There are many factors that go into the halo of a Corvette. Most obvious, of course, is the car’s extraordinary good looks. Regardless of the generation, compared to its peers of the day, there was nothing else on the road like a Corvette. A “Vette” has always stood out. “Performance” comes next. Continue reading
article and images by Sebastian Blanco as republished from autobloggreen
The Genovation GXE all-electric Corvette has broken cover. At the Battery Show 2015 in Novi, MI, this week, the converted C6 Z06 Corvette that we first heard about back in August was tucked into a booth along the back wall. Don’t let the demure location fool you. This is a muscle-y electric vehicle, ready to roar into the limited-run, expensive EV game.
The Genovation GXE Corvette can go from 0-60 miles per hour in three seconds and has a top speed of 200 mph. The powertrain was designed and built in the US, and offers over 700 horsepower and over 600 pound-feet or torque. With a near 50/50 weight distribution, this is “a real driver’s car,” Genovation CEO Andrew Saul told AutoblogGreen. Continue reading
The Illustrated Corvette Designer Series No. 212
Words and Art By Scott Teeters as Written for Vette Magazine, republished from SuperChevy.com
1982 was a serious year of challenges facing Dave McLellan and his design team with several interesting “firsts.” 1982 was the first year since the ’53-’54 Corvettes that a manual transmission was not available. However, it was the first year that a four-speed automatic with Fourth gear as an overdrive. 1982 was also the first year since 1965 that a fuel-injection system was used and the first time ever that a Corvette had an electronic fuel-injection system. Continue reading
This titanium car is driven by a Corvette ZR1-sourced supercharged V8 engine.
by Alex Davies as republished from Wired.
THERE’S NO BETTER time of year for tiny, high-end automakers to meet potential US customers than the Pebble Beach Concours d’Elégance, the automotive equivalent of the Westminster dog show.
One of the more eye-grabbing chunks of metal in Monterey, California this weekend is the Vulcano Titanium. Italian boutique firm Icona showed off a version of the car at the Shanghai auto show in 2013 with a hybrid powertrain. Continue reading
Minutes after the C7 made its debut, fans asked, “Where’s the Z06?”
Well, Z06s are on the road now and they’re “OMG!!!” machines.
Words and Art by Scott Teeters as republished from Vette Magazine, online at SuperChevy.com
Beginning in 1963, there were only two Corvette models: the coupe and convertible. The big-blocks came along in 1965 and by 1969 buyers had seven engine options over the base 327/300, including the ZL1. Fast-forward to 2010 and buyers had six models to choose from, with the stout 430hp LS3 for the coupe, convertible, and Grand Sport coupe and convertible; the 505hp LS7 for the Z06; and the 638hp LS9 for the ZR1. That’s a tough act to follow, but so far, the C7 is showing us it’s got plenty of mojo. Continue reading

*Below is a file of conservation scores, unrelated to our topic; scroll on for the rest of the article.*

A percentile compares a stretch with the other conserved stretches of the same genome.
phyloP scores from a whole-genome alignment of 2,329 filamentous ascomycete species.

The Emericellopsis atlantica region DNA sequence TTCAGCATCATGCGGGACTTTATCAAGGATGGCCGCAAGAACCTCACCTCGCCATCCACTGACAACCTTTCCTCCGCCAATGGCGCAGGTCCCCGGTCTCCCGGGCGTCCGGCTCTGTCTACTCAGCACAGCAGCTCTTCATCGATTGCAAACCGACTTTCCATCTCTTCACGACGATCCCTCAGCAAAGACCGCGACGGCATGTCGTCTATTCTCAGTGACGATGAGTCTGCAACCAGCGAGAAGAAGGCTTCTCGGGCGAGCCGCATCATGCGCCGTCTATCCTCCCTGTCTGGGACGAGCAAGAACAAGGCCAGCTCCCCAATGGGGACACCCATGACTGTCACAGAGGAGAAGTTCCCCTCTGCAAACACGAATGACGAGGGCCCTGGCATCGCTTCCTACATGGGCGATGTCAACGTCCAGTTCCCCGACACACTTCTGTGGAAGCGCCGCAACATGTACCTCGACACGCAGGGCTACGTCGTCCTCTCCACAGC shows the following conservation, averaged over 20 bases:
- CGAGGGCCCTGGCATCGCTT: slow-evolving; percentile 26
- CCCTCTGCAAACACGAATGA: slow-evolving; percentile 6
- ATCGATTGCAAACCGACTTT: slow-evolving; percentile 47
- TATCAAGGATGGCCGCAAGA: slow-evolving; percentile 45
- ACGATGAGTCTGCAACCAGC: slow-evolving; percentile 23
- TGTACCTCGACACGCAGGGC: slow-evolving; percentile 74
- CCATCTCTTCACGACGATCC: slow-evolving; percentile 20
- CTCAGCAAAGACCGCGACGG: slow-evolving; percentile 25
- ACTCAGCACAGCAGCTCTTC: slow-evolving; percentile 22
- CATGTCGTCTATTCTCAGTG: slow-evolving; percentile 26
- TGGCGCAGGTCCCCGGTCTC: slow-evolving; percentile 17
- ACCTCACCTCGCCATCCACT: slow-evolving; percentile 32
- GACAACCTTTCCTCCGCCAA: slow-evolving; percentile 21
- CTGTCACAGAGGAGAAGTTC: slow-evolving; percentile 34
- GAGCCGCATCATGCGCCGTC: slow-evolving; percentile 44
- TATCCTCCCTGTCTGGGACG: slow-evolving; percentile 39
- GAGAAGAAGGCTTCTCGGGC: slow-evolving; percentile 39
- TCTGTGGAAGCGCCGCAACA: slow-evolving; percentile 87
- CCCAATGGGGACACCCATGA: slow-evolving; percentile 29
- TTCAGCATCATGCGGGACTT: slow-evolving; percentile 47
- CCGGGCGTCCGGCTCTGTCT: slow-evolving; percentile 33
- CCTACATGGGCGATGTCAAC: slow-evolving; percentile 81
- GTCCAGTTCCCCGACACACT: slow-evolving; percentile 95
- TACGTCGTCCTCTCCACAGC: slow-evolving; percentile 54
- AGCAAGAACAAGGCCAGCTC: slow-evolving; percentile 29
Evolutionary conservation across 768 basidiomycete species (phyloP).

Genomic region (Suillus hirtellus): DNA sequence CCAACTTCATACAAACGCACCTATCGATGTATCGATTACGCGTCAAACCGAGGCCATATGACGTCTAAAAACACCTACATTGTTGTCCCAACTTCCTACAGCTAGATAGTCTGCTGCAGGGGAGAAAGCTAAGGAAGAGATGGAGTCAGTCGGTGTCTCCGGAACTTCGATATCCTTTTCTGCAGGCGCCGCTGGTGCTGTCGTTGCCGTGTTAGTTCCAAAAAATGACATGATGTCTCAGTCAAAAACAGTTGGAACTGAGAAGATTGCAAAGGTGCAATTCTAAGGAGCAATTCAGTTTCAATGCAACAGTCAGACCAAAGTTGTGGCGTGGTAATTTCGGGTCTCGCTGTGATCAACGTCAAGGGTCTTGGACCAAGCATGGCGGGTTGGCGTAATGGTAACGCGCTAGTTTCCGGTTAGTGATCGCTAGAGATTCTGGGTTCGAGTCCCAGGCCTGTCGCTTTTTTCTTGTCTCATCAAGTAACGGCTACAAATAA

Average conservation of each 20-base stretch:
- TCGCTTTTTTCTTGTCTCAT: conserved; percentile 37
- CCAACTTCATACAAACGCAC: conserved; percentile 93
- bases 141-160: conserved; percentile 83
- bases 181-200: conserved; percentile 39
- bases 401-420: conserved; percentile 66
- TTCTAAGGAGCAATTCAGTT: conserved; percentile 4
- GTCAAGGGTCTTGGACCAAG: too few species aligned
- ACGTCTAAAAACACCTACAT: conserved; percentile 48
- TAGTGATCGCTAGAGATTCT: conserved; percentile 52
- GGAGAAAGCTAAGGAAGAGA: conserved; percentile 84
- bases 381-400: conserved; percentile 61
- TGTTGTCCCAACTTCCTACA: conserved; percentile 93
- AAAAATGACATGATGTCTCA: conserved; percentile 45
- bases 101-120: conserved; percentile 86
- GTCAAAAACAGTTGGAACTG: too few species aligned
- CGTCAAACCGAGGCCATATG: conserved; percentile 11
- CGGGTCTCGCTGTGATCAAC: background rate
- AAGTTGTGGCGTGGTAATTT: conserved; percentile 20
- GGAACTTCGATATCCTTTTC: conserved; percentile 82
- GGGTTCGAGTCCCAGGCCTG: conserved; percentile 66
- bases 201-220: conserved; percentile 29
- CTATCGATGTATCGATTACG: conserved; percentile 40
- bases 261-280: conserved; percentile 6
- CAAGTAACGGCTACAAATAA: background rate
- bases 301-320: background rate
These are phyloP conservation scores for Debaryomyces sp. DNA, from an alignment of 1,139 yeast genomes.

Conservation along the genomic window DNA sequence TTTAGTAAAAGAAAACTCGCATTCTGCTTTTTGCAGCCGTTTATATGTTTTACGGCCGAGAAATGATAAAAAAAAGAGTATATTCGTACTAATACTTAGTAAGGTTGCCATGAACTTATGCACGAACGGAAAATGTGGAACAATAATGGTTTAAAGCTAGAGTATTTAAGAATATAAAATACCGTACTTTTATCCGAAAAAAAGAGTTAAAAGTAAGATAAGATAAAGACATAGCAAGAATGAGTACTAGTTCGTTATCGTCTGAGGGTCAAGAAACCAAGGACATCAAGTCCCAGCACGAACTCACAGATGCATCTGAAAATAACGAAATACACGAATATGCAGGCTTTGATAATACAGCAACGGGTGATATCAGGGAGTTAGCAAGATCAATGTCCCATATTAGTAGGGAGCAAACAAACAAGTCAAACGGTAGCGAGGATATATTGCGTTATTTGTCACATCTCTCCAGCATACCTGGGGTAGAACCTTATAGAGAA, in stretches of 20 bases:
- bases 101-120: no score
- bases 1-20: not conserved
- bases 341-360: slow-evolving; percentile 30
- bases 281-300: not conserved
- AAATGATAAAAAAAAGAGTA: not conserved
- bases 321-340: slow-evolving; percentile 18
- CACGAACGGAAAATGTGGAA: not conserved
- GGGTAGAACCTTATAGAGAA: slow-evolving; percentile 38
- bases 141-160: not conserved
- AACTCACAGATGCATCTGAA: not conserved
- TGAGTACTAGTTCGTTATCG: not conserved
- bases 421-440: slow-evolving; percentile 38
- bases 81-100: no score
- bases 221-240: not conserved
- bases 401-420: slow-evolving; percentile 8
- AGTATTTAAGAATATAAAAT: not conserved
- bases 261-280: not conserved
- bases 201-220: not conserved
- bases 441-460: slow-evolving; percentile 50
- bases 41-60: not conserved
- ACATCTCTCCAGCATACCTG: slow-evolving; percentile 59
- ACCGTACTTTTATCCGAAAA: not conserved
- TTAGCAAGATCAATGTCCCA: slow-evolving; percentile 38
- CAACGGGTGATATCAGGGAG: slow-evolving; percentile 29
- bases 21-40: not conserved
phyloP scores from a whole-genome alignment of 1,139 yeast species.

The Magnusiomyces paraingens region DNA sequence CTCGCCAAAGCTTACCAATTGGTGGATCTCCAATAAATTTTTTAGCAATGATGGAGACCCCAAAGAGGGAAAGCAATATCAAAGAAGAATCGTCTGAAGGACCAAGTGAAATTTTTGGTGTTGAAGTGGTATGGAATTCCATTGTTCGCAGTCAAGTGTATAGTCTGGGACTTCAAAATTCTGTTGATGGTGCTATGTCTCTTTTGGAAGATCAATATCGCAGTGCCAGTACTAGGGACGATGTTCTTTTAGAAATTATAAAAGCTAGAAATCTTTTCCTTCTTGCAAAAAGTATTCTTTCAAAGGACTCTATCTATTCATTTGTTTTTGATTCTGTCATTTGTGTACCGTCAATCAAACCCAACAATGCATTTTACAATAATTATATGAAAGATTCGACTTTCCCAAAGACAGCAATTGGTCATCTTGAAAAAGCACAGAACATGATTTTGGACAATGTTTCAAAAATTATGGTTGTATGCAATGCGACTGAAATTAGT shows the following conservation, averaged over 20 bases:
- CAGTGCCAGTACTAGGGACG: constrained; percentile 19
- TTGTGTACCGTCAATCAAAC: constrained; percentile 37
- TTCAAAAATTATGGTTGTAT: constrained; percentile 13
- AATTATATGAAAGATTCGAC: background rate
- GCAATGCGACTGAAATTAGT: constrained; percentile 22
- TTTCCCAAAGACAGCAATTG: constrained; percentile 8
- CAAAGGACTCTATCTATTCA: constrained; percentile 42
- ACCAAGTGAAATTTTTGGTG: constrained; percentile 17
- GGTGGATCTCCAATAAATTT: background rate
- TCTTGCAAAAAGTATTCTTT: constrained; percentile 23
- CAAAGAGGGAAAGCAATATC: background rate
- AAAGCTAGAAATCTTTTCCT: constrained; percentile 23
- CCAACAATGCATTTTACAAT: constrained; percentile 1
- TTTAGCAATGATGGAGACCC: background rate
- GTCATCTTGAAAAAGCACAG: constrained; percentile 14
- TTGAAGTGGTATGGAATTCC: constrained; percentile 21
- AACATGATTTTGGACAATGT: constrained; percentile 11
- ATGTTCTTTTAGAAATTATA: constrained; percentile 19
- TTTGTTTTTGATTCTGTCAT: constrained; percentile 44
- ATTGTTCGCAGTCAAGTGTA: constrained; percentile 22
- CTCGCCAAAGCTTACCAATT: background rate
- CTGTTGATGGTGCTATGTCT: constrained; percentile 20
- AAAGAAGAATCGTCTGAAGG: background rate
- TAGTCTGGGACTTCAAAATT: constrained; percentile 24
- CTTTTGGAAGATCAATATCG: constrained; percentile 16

Roger Judski’s SUPER RARE 1969 ZL-1 Corvette
Dateline: 10.11.14 – Twenty-three years ago today, October 11, 1991, at of all places, The Kennedy Space Center in Florida, Roger Judski, owner of Judski’s Corvette Center in Maitland, Florida became the owner of what is arguably the rarest of all high performance Corvettes, a 1969 ZL-1 Corvette. When this car was announced to the world in the fall of 1968 as an option on the ’69 Corvette, it became an instant legend for numerous reasons. Judski paid what was then considered a stunningly HUGE amount of money for the ZL-1, $300,000! Roger had been trying to buy the ZL-1 for 12 years. Continue reading
Thanks to Kevin Mackay and his team at Corvette Repair, once piece of lost Corvette history has been found, refurbished, and ready for the show circuit.
Be sure to catch the below slide show!
The entire Q-Chevrolet project quickly fizzled due to cost concerns but several great ideas came out of the project. The unique Peter Brock and Bob Veryzer-designed body eventually was developed into the 1963 Sting Ray. The all-aluminum engine proposal started the ball rolling with aluminum parts gradually seeded into various Corvette engines. While aluminum water pumps, intake manifolds, and bell housings were relatively easy to develop, heads and the block were another story. By the early ‘60s, Duntov began experimenting with aluminum heads, but they proved to be unreliable. The small-block Chevy engine was already a lightweight, but the thought of an even lighter version of the engine was indeed tantalizing.
Corvettes have been powered by all-aluminum engines since the arrival of the LS1 in the all-new C5 1997 Corvette. Of course, today nearly all engines are made with the lightweight metal. These days, the move is on to integrate even lighter magnesium, carbon fiber, and plastic parts wherever possible. But back in 1957, only the exotic cows of the most expensive European sports cars had all-aluminum engines.So in 1957 when new general manager Ed Cole proposed his Q-Chevrolet line of trans-axle cars, including the Corvette, Zora Arkus-Duntov jumped on the chance. No one inside GM was more tuned into the advantage of an all-aluminum engine than Duntov. The proposal Duntov outlined for his vision of the Q-Corvette included the mandatory trans-axle and an all-aluminum, fuel-injected small-block Chevy engine. The Rochester Fuelie had just arrived and the small-block Chevy engine was only in its third year of production. No one in Detroit was making all-aluminum engines, so this was a very outrageous proposal. Continue reading
Subtitle: A Blueprint salute to the power of the Corvette!
Note: Be sure to check out the below slide show of Corvette engines!
If the Corvette used a regular passenger car engine, do you think there’s be much excitement? Of course not! In 59 years of building Corvettes, Chevrolet has only once used a standard production car engine in the Corvette and that was in 1980. Unfortunately for Californians, because of very tight standards, Chevrolet did not certify its 350 engines for sale in that state. So for that year, the only engine available for California Corvettes was the lowly 305 passenger car engine. Fortunately, that was a one-time occurrence.
Aside from that one incident, Corvette engines, even the base engines, have always be a cut above the regular car engines. At the top of the feeding chain, many Corvette engines achieved legendary status. And even though Corvette engines didn’t become truly “exotic” until the introduction of the LS1 in 1997, where it matters them most – who wins the races – small and big-block Corvette engines delivered the goods, regardless of their basic simple design. The slide show is below… Continue reading